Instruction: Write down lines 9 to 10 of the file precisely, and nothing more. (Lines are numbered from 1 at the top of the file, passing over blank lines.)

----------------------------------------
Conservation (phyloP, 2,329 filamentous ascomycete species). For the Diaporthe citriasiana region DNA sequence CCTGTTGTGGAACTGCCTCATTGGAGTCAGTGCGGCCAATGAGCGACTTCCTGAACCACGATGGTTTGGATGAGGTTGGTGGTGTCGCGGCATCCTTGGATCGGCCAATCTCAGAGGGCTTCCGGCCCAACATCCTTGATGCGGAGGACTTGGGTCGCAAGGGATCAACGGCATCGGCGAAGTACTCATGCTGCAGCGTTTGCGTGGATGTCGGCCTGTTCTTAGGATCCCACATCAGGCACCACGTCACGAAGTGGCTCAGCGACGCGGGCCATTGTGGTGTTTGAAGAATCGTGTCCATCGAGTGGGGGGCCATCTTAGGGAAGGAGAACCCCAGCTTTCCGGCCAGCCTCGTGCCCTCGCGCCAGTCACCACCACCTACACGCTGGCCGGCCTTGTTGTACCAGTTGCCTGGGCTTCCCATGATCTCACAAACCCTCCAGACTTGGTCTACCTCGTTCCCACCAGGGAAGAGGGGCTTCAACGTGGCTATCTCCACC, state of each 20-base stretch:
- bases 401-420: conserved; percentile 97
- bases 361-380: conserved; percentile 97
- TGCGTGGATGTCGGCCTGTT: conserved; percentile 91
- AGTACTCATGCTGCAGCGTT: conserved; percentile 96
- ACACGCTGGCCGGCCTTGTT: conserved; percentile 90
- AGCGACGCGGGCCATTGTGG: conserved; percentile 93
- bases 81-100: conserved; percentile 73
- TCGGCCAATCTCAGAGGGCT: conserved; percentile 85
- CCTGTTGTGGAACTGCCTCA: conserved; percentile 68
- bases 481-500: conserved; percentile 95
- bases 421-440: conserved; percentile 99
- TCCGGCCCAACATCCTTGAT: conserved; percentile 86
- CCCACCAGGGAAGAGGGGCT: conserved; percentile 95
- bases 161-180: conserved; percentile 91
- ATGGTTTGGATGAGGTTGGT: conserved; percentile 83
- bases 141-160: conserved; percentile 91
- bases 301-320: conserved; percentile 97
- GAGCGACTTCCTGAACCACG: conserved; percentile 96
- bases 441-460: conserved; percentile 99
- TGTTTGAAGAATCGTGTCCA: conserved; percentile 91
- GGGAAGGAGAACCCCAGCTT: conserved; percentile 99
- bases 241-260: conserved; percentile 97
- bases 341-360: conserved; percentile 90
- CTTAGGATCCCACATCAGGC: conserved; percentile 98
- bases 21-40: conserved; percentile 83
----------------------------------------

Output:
- TCGGCCAATCTCAGAGGGCT: conserved; percentile 85
- CCTGTTGTGGAACTGCCTCA: conserved; percentile 68